March 20, 2015

And So?

Haruna and I are different in many ways and the point of clash between our two different personalities sparks insights into mine sometimes.

For instance, he thinks nothing of PDA and I sometimes find it blush worthy. When we were dating and he would reach for me in public, I would cringe into my skin in anticipated embarrassment at being seen by someone I imagined I would turn blush red in front of.

"When are you going to stop all this your shyness", He would say and I would offer my usual reply after my spasm of shyness had subsided  "Maybe when we are married"

Then we got married and one evening he found himself struggling to find where to place a wet one as my face balked in argument. "Someone will see", my mouth said in total agreement with every other defying part of my body

"And so?" came the interrogatory reply.

A light bulb turned on.

Like my PDA aversion, many times we hold back because of the imprisoning inhibitions in our minds threatening us with consequences we have feared would bite but can only bark; consequences we've grown the teeth to bite back with or ones that we've outgrown or that no longer apply.

If I do that , so and so will talk?

And so what?

If I buy that car, they will say this and that?

And so what?

We need to start asking grilling questions of our fears and facing them, rather than taking counsel of them. Salvation will come to many a soul who asks "So what" at the limiting thoughts that have kept them from living the life they want.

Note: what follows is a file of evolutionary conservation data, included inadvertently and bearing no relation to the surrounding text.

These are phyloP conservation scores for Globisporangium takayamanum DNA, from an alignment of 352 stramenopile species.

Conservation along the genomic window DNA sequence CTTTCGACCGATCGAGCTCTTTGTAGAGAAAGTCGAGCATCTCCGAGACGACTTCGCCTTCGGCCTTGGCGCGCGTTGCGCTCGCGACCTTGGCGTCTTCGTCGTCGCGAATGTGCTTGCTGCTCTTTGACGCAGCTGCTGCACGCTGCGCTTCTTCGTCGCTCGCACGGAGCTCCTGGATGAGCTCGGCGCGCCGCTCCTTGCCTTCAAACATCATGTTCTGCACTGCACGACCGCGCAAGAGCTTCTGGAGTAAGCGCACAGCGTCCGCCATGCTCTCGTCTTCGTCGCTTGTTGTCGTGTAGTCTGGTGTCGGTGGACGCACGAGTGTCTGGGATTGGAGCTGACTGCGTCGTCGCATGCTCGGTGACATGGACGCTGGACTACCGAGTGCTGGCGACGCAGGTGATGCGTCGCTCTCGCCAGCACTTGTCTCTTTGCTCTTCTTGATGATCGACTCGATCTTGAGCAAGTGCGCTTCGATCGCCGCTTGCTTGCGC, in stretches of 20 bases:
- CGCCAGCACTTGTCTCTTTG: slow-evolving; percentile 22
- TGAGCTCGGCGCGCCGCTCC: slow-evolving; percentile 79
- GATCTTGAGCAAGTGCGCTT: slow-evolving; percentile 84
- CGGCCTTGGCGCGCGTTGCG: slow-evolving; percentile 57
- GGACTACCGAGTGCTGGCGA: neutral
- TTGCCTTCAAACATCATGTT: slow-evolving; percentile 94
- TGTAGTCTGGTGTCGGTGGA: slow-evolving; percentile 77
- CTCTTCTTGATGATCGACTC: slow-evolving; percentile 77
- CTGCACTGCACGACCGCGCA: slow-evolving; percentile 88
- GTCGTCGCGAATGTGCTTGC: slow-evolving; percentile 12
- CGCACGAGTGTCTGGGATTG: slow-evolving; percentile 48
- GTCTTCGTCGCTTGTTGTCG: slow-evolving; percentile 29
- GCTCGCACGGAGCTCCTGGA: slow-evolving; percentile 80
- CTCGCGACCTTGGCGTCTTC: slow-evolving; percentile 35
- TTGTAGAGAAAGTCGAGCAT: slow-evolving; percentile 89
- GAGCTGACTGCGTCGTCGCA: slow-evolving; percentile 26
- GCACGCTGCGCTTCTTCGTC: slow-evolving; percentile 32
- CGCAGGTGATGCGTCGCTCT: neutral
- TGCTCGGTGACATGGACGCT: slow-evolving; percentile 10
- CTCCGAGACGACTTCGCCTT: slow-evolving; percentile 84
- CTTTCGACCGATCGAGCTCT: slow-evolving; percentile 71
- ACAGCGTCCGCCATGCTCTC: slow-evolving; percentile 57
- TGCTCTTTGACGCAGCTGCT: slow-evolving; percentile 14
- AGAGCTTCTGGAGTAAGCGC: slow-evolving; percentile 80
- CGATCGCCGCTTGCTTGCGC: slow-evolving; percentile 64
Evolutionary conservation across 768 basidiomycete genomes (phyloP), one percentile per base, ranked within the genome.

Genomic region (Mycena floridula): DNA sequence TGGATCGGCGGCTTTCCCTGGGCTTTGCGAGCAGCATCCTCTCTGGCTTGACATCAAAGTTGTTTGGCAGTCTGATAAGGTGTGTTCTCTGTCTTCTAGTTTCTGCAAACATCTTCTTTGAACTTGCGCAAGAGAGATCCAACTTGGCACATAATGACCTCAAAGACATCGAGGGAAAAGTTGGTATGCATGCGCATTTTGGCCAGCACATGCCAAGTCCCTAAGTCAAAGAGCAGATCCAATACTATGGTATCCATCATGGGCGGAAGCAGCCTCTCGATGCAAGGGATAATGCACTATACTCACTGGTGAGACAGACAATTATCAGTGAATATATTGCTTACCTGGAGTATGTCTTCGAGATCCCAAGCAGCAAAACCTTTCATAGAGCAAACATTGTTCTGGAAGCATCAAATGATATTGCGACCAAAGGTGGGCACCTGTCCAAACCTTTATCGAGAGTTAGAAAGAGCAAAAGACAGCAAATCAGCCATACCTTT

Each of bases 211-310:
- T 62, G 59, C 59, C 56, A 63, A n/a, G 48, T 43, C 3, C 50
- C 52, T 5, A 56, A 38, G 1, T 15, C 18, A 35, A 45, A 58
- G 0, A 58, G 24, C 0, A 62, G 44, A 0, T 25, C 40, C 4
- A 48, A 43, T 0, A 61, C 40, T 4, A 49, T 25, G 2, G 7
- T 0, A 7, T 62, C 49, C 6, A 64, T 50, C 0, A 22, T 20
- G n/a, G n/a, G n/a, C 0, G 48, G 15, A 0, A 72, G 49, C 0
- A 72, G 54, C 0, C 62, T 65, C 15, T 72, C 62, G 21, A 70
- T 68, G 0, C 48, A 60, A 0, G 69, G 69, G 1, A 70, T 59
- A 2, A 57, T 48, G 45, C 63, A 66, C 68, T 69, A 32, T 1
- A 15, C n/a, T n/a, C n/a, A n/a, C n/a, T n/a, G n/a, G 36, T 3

And about my PDA gone bad described earlier, after he said "And so what?" I fell into a stifled silence because I couldn't talk anymore. Literarily!

Side Note:

There are endless applications for the Universal Question. I suggest using it every time you feel yourself hesitating to do something that might deepen or broaden your life. The answer to the question "So?" is almost always "Well, when you put it that way..." It pushes us into the spotlight, showing us we can survive there and freeing us to act on our best instincts.

Today, remember that what you perceive as prudent social caution is probably limiting your life to about half its natural capacity; that if you did everything you long to do twice as often, twice as boldly, twice as openly, you wouldn't attract a shred more social pressure than you already think you're getting. Consider that vaulting well past the limits of your inhibitions will probably earn you more positive attention than negative judgment. More often than not, this will work out well. If it doesn't, remember the most enlightening of questions: "So?" Little by little, you'll feel and see that the worst consequences of living in the light are less oppressive than the best advantages of hiding in the shadows

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